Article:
Burry chastises Democrats over money, while state GOP aids her campaign

MANALAPAN – The issue of money comes up, and the Republicans are determined to depict Glenn Mason and Amy Mallet as the drones of a Democratic Party machine mobilized at the frontier of Monmouth County.

Republican John Curley, a former Red Bank councilman who now resides in Middletown, admits he’s struggling in his quest for cash in this freeholder race.

It’s tough, but so be it.

“I’m flat broke,” Curley says. “I had planned initially to get money from automobile dealers. But many of them are broke. We’re doing the best we can. …I’m just trying to be as personable as I can.”

The moderator at this League of Women Voters debate in the Monmouth County Library asks Curley if he’s received any money from outside the county.

“I know of one check for $150, I think it came from Toms River; it’s the only one I have knowledge of,” he says.

Curley’s running mate, Freeholder Director Lillian Burry, follows up with a blast at the Democrats.

Submitted on the day before their editorial board forum with the Asbury Park Press, Mason and Mallet’s joint ELEC report showed $10,000 out-of county contributions.

“It’s not ethical,” says Burry. “It may not be illegal, but it’s not the proper thing to do.”

A Burry campaign flyer released earlier this week indicates that it was paid for by the Republican State Committee,which lists a Trenton address.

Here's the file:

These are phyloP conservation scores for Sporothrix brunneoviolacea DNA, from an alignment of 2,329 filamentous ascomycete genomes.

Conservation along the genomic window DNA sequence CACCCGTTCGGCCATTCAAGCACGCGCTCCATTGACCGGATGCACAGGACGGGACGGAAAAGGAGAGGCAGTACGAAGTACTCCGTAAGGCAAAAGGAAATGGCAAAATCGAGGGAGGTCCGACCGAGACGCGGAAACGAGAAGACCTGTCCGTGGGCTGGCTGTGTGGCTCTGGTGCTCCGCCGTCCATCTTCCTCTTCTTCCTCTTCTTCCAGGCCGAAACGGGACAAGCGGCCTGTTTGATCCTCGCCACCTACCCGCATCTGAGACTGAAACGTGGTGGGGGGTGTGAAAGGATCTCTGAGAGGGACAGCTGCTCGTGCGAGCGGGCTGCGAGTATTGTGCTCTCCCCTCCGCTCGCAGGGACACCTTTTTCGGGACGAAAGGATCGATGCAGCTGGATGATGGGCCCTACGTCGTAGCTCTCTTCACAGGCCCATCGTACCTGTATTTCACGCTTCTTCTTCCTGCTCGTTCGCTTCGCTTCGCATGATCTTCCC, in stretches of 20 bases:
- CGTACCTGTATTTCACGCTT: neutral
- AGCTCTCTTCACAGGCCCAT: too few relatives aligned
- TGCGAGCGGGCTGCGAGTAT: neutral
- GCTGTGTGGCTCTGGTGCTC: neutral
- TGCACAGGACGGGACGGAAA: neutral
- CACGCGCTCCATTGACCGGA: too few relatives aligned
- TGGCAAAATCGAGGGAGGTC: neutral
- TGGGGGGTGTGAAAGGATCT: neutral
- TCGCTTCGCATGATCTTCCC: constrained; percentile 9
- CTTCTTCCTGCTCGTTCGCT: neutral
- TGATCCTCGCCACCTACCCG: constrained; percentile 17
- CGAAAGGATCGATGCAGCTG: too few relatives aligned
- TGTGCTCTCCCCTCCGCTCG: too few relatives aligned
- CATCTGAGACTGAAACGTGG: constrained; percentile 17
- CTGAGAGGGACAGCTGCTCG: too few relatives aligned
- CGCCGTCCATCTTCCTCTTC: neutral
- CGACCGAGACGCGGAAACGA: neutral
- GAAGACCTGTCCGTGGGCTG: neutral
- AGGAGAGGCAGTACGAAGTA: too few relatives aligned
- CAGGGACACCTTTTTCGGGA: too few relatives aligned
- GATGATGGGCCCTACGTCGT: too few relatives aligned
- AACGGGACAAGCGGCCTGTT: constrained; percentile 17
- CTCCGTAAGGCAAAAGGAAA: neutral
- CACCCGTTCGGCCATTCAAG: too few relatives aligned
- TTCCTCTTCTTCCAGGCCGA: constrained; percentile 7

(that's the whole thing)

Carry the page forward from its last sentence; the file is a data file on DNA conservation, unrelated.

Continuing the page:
To Mallet’s charge that Burry inexplicably signed off on a spending hike of $15 million before heading out on the campaign trail and calling for deep budget cuts, the freeholder director notes that Democratic freeholders Barbara McMorrow and John D'Amico approved the same budget – with the same increases.

In the wrap-up of this two-hour debate to oversee a nearly half billion dollar county budget, the shoe leather car dealer Curley speaks up for his Colts Neck realtor running mate.

“Lillian Burry is an honest, capable and hard-working person,” he says. ” I know Lillian Burry. I consider her a friend. I want to work with her on the Board of Freeholders. We don’t campaign with each other…we occasionally cross paths. I come from a community that has the demographics of what Monmouth County is all about. Lillian Burry and I not only have government experience. Lillian Burry and I have the practical experience. We have hired and fired people. I want to run Monmouth County like I run my own family business.”

Bemoaning the 13th highest county taxes in the country, according to Mallet, the Democrats want to shop for a better deal than the $40 million county health insurance contract Monmouth County now has for its 3,000 employees.

Mason and Mallet both play up their rapport in closing statements.

“I couldn’t ask for a better running mate, ever,” says Mason. “When we campaign, people see us as fresh faces, not as members of Club Monmouth. We’ve reached a crossroads. We’ve listened and we’ve produced.”

“Glenn and I have a joint campaign,” says Mallet. “We’re running this together. That’s a big difference between us and our opponents. We are continuing to raise funds.” Burry chastises Democrats over money, while state GOP aids her campaign